This is a curated list of promotional sites that I personally use to sell books (I’ve booked ads in almost every genre other than romance and YA/MG). Last updated on June 11, 2019.
Note: Many sites offer “book of the day” options or special packages. Stick with the standard vanilla offerings; they often provide better results on a cost-per-download basis. There are exceptions, but it’s difficult to keep dozens of options straight, and expensive to separate the wheat from the extreme chaff.
Unless otherwise noted, these sites can be used for free and paid books. Some sites have review requirements; if you need reviews, learn how to get those here.
Top 4: Always, if Available
- BookBub (price varies): BookBub trounces every site on this list by many orders of magnitude.
- FreeBooksy ($50 – $100): the best site for free books outside of BookBub
- ENT ($35 – $45)
- RobinReads ($30 – $80)
- Fussy Librarian ($10 – $30): account required
- My Book Cave ($15): account required
- BargainBooksy ($25 – $80): FreeBooksy’s sister site for paid books; not nearly as powerful, but still solid
- Book Barbarian ($30 – $60): SF/Fantasy only
- Book Adrenaline ($8 – $20): Book Barbarian’s sister site for thrillers/mysteries.
- FKBT ($25 – $30)
- Booksends ($25 – $75): better for $0.99 rather than free books due to pricing of respective ads
- ManyBooks ($29)
- Book Doggy ($14 – $18)
- EReaderIQ ($15)
- eBookDiscovery ($39)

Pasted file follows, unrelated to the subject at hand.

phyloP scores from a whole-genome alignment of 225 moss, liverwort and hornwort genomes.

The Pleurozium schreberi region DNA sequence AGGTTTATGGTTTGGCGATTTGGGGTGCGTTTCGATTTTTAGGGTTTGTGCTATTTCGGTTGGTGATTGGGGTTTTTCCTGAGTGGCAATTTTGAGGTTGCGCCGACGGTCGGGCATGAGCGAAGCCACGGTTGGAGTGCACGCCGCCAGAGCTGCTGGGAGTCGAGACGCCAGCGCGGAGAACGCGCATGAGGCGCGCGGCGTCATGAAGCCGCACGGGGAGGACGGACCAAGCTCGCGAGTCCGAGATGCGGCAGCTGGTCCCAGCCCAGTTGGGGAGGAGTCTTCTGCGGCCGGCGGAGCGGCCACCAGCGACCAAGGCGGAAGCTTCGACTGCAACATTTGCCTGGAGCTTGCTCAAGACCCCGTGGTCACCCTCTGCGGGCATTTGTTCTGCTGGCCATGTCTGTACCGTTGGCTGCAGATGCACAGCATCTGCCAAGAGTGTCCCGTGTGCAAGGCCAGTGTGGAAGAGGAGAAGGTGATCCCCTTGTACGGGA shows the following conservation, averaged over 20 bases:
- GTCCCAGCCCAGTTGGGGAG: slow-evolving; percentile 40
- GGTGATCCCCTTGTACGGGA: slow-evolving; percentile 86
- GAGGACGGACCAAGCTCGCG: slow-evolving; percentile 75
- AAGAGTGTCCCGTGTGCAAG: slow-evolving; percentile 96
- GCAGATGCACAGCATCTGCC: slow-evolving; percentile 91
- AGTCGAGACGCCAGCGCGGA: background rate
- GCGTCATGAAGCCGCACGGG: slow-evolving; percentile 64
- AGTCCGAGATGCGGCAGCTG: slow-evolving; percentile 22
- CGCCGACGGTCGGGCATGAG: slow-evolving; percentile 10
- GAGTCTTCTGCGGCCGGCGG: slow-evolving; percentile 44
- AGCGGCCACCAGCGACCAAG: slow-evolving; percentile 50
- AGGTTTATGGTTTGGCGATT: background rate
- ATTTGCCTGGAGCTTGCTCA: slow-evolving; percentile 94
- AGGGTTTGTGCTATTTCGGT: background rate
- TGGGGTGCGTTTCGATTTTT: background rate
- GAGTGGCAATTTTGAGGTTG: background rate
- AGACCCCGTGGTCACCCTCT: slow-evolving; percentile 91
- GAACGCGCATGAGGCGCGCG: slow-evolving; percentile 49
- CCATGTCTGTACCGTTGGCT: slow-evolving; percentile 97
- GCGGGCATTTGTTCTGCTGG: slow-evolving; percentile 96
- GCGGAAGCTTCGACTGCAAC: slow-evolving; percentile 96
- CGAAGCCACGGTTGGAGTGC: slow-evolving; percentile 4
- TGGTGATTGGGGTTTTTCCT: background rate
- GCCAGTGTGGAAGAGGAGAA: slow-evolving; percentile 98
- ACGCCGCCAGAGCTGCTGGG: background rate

- Book Gorilla ($50)
- BKNights ($5): only books 14 days in advance
- BookRaid (varies): only charge per click on your book; $0.05/click for free book, $0.08 for a $0.99 book, $20 max
For Free Books
- Fiverr (gig 1) or this gig ($5): submits your free book to 30+ free-to-list promo sites instead of filling out forms; also a far cheaper alternative to services like eBookbooster or ReadingDeals’ submission tool
Author Cross Promos & Newsletter Builders
- Patty Jansen’s SF/Fantasy Monthly Promos (free; alternates between free books and $0.99)
- Dean F. Wilson’s SF/Fantasy Promos (cost varies) (everything from newsletter builders to Amazon/Bookbub builders)
- Ryan Zee’s Author Marketing (Booksweeps) ($60) (newsletter builders in a number of genres)
- LitRing (cost varies) (everything from newsletter builders to Amazon/Bookbub builders)
Done For You
If scheduling promos is unappealing, you can book a service (for a fee) to do the heavy lifting for you.